Responses of Indigenous Vegetation to Contrasting Trends in Utilization by Red Deer in 2 Southwestern New Zealand National- Parks
- Department of Botany, University of Otago, P.O. Box 56, Dunedin, New Zealand
The responses of rain-forest vegetation on Secretary Island (Fiordland National Park) which was subjected to low but sustained browsing by red deer, are compared with those of the full range of mountain vegetation in Mt Aspiring National Park where deer numbers had been reduced substantially from previously high numbers.
On Secretary Island the most palatable species have continued to decline. Woody plants are debarked by chewing or antler rubbing, and herbs are grazed. Accessible parts of palatable trees and shrubs continue to be heavily browsed, while stems of some species continue to be distorted because lateral buds substitute for removed terminal shoots. Some unpalatable species have increased. In Mt Aspiring National Park, marked sites in five major vegetation types were assessed three times during 1970-1986 when deer numbers were kept low. The order of increasing recovery of communities has been: high- alpine fellfields and snowbanks through forests, subalpine shrublands, valley grasslands and low-alpine snow tussock grasslands. In the last, midribbed snow tussock grassland and many associated species recovered dramatically whereas previously prominent unpalatable or tolerant species have become less conspicuous.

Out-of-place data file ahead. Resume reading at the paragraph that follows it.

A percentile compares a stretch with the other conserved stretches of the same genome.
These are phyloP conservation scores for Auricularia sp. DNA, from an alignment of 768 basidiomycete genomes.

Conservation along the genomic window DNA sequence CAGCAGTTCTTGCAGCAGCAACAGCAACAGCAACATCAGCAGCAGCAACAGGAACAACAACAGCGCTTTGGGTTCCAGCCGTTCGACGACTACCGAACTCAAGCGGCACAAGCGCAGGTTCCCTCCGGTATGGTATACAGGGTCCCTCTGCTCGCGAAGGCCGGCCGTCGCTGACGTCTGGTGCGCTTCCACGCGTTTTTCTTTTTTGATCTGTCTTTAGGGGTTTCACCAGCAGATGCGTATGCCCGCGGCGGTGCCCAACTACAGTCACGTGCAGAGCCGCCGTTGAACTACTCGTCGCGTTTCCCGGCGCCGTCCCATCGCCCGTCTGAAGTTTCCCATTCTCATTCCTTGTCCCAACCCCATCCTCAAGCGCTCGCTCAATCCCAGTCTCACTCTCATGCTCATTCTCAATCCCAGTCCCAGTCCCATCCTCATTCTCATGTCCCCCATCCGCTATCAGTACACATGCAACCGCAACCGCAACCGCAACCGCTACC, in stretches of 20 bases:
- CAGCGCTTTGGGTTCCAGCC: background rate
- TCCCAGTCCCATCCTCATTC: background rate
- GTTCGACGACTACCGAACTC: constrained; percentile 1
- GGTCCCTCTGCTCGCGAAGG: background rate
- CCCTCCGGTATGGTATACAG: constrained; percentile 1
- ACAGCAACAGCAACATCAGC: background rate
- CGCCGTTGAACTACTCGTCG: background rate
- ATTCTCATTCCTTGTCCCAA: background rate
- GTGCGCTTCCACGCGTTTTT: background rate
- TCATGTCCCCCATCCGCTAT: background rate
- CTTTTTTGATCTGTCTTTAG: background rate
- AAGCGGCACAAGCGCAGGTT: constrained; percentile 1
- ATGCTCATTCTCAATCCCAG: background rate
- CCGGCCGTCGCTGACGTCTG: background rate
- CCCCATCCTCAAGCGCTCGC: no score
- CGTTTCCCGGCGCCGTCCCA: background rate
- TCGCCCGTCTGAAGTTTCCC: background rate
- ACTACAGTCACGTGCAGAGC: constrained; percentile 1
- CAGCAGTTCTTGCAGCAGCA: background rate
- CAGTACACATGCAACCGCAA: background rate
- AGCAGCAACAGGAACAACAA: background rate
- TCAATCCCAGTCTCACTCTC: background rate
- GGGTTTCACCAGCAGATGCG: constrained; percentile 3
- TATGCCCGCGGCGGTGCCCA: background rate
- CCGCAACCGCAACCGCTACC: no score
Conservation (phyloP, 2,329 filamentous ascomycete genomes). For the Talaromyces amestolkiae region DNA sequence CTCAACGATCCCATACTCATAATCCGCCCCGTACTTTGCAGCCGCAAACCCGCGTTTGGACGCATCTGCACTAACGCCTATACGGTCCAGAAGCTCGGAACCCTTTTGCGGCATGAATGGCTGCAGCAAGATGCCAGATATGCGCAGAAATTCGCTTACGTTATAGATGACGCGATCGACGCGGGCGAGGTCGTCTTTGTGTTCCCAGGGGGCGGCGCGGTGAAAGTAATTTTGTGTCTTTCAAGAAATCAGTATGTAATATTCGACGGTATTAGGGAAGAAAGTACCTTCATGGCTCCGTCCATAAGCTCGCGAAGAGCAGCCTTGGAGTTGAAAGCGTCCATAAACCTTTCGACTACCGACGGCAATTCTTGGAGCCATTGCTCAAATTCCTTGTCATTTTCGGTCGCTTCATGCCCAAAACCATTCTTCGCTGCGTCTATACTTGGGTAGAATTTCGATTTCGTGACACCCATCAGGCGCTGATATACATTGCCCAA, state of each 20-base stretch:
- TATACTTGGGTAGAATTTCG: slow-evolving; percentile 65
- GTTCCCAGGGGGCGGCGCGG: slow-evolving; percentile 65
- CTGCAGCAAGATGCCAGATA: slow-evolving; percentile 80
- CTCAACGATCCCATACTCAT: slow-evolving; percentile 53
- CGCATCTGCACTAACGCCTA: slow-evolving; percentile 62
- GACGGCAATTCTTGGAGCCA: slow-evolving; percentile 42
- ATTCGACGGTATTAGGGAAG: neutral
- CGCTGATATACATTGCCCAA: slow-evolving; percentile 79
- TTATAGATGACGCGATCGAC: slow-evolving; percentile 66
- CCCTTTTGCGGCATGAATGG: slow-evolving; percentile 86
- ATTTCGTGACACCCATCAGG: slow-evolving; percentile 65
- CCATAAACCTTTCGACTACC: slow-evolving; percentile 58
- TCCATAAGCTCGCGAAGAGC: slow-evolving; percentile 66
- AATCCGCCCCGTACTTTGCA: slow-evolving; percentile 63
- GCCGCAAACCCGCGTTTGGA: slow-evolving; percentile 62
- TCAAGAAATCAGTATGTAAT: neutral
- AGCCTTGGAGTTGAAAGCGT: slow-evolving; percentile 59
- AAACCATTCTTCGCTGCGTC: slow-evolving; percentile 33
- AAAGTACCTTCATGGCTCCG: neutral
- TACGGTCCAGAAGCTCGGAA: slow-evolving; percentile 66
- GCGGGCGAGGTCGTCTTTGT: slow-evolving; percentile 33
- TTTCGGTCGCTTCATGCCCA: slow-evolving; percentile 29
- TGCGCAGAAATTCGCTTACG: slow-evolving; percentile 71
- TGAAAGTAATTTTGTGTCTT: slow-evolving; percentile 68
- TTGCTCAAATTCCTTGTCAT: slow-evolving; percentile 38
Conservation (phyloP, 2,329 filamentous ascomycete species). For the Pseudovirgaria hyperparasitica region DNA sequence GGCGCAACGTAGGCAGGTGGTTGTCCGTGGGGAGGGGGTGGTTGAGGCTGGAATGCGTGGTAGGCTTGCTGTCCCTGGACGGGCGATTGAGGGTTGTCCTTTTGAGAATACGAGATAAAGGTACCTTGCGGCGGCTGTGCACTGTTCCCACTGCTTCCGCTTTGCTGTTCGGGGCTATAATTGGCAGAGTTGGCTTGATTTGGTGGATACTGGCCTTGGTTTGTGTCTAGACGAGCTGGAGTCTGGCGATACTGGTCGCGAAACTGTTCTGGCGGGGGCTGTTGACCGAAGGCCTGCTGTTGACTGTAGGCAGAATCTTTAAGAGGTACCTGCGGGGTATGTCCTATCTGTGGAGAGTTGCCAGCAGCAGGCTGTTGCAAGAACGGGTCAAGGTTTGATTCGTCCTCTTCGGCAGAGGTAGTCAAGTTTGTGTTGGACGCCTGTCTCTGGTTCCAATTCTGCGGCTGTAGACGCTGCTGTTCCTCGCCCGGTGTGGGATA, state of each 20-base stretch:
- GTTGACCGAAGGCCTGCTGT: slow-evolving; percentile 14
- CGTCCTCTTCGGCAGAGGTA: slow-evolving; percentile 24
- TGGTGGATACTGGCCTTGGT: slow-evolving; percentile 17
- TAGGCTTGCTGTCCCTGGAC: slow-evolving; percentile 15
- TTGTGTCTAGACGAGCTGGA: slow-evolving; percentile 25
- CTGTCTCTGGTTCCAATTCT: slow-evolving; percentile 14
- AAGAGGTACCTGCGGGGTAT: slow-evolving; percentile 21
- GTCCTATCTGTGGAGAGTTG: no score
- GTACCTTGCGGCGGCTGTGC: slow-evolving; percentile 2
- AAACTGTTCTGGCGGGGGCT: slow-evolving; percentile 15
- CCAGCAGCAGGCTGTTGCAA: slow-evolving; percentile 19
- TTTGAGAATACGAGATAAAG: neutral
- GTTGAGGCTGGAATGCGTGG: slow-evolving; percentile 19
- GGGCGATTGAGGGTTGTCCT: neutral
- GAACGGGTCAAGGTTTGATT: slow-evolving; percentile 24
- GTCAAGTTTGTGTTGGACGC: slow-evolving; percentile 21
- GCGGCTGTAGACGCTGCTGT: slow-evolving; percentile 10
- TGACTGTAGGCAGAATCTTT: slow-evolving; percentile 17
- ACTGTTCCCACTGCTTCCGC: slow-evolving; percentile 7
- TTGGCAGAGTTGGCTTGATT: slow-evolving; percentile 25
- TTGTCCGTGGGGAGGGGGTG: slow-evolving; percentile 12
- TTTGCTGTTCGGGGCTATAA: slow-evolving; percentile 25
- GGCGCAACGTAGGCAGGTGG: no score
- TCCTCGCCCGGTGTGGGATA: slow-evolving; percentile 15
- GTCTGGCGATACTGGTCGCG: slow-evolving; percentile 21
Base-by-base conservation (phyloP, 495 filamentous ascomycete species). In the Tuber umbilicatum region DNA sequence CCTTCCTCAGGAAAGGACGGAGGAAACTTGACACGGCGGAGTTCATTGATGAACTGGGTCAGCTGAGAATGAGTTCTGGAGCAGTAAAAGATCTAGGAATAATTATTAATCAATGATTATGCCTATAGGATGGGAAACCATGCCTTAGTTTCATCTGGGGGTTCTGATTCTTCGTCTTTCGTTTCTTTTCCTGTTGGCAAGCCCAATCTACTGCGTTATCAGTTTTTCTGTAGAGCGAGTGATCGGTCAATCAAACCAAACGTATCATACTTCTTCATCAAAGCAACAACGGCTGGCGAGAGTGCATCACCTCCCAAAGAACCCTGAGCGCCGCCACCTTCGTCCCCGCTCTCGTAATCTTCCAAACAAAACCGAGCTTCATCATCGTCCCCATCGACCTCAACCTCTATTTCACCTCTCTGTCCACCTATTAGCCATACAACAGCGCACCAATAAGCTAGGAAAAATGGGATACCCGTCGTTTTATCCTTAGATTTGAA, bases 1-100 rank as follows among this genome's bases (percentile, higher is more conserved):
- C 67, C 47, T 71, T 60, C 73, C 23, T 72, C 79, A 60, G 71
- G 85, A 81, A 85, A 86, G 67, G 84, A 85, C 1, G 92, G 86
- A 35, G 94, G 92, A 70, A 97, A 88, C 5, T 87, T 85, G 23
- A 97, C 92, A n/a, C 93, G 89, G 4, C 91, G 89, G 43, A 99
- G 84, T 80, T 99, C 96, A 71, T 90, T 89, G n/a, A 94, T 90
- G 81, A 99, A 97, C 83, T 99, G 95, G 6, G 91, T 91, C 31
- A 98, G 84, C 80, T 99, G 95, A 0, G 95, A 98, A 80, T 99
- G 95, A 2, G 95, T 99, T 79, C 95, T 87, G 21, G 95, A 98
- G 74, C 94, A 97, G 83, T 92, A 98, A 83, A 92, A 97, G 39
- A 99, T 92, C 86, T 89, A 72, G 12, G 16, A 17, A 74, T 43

Vegetation has not yet stabilised in either Park. Possible future trends are evaluated in relation to changing management. For Secretary Island these include more effective lures with improved 1080 poison gel formulation; for Mt Aspiring a continuing decline in the commercial return from hunting.